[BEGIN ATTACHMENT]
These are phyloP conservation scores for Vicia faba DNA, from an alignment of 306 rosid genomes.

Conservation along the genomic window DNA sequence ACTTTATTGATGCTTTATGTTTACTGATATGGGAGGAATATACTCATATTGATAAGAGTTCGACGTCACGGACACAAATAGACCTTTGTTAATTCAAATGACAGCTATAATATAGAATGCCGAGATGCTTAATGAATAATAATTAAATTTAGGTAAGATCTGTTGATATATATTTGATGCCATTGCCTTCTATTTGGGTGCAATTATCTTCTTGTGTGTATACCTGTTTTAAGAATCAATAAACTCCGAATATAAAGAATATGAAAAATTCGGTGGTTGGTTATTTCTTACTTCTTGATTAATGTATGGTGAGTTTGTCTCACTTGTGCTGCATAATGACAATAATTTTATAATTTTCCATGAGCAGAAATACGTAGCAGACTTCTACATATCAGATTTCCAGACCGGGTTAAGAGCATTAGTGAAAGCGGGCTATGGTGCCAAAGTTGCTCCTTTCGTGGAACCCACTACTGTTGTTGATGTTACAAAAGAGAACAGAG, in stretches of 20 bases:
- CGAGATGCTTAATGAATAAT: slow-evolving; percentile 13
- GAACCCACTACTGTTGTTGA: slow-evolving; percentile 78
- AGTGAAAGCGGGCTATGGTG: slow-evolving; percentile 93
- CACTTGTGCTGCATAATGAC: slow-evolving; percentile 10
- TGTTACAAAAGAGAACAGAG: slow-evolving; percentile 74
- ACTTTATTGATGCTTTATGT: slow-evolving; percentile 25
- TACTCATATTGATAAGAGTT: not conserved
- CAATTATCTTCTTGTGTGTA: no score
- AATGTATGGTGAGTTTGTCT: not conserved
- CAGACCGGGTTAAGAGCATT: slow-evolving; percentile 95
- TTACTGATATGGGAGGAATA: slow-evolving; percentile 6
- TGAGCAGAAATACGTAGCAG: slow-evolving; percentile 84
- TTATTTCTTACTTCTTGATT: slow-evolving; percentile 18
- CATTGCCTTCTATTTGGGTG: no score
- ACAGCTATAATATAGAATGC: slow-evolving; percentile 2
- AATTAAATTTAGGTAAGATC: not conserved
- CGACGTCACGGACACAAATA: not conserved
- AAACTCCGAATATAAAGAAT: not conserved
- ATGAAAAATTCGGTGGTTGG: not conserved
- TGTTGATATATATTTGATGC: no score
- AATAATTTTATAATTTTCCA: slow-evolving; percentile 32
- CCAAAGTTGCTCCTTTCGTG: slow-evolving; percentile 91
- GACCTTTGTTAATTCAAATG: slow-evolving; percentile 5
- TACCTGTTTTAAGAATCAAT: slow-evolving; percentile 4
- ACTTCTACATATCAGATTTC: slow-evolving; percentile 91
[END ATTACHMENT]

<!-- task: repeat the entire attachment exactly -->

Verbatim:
These are phyloP conservation scores for Vicia faba DNA, from an alignment of 306 rosid genomes.

Conservation along the genomic window DNA sequence ACTTTATTGATGCTTTATGTTTACTGATATGGGAGGAATATACTCATATTGATAAGAGTTCGACGTCACGGACACAAATAGACCTTTGTTAATTCAAATGACAGCTATAATATAGAATGCCGAGATGCTTAATGAATAATAATTAAATTTAGGTAAGATCTGTTGATATATATTTGATGCCATTGCCTTCTATTTGGGTGCAATTATCTTCTTGTGTGTATACCTGTTTTAAGAATCAATAAACTCCGAATATAAAGAATATGAAAAATTCGGTGGTTGGTTATTTCTTACTTCTTGATTAATGTATGGTGAGTTTGTCTCACTTGTGCTGCATAATGACAATAATTTTATAATTTTCCATGAGCAGAAATACGTAGCAGACTTCTACATATCAGATTTCCAGACCGGGTTAAGAGCATTAGTGAAAGCGGGCTATGGTGCCAAAGTTGCTCCTTTCGTGGAACCCACTACTGTTGTTGATGTTACAAAAGAGAACAGAG, in stretches of 20 bases:
- CGAGATGCTTAATGAATAAT: slow-evolving; percentile 13
- GAACCCACTACTGTTGTTGA: slow-evolving; percentile 78
- AGTGAAAGCGGGCTATGGTG: slow-evolving; percentile 93
- CACTTGTGCTGCATAATGAC: slow-evolving; percentile 10
- TGTTACAAAAGAGAACAGAG: slow-evolving; percentile 74
- ACTTTATTGATGCTTTATGT: slow-evolving; percentile 25
- TACTCATATTGATAAGAGTT: not conserved
- CAATTATCTTCTTGTGTGTA: no score
- AATGTATGGTGAGTTTGTCT: not conserved
- CAGACCGGGTTAAGAGCATT: slow-evolving; percentile 95
- TTACTGATATGGGAGGAATA: slow-evolving; percentile 6
- TGAGCAGAAATACGTAGCAG: slow-evolving; percentile 84
- TTATTTCTTACTTCTTGATT: slow-evolving; percentile 18
- CATTGCCTTCTATTTGGGTG: no score
- ACAGCTATAATATAGAATGC: slow-evolving; percentile 2
- AATTAAATTTAGGTAAGATC: not conserved
- CGACGTCACGGACACAAATA: not conserved
- AAACTCCGAATATAAAGAAT: not conserved
- ATGAAAAATTCGGTGGTTGG: not conserved
- TGTTGATATATATTTGATGC: no score
- AATAATTTTATAATTTTCCA: slow-evolving; percentile 32
- CCAAAGTTGCTCCTTTCGTG: slow-evolving; percentile 91
- GACCTTTGTTAATTCAAATG: slow-evolving; percentile 5
- TACCTGTTTTAAGAATCAAT: slow-evolving; percentile 4
- ACTTCTACATATCAGATTTC: slow-evolving; percentile 91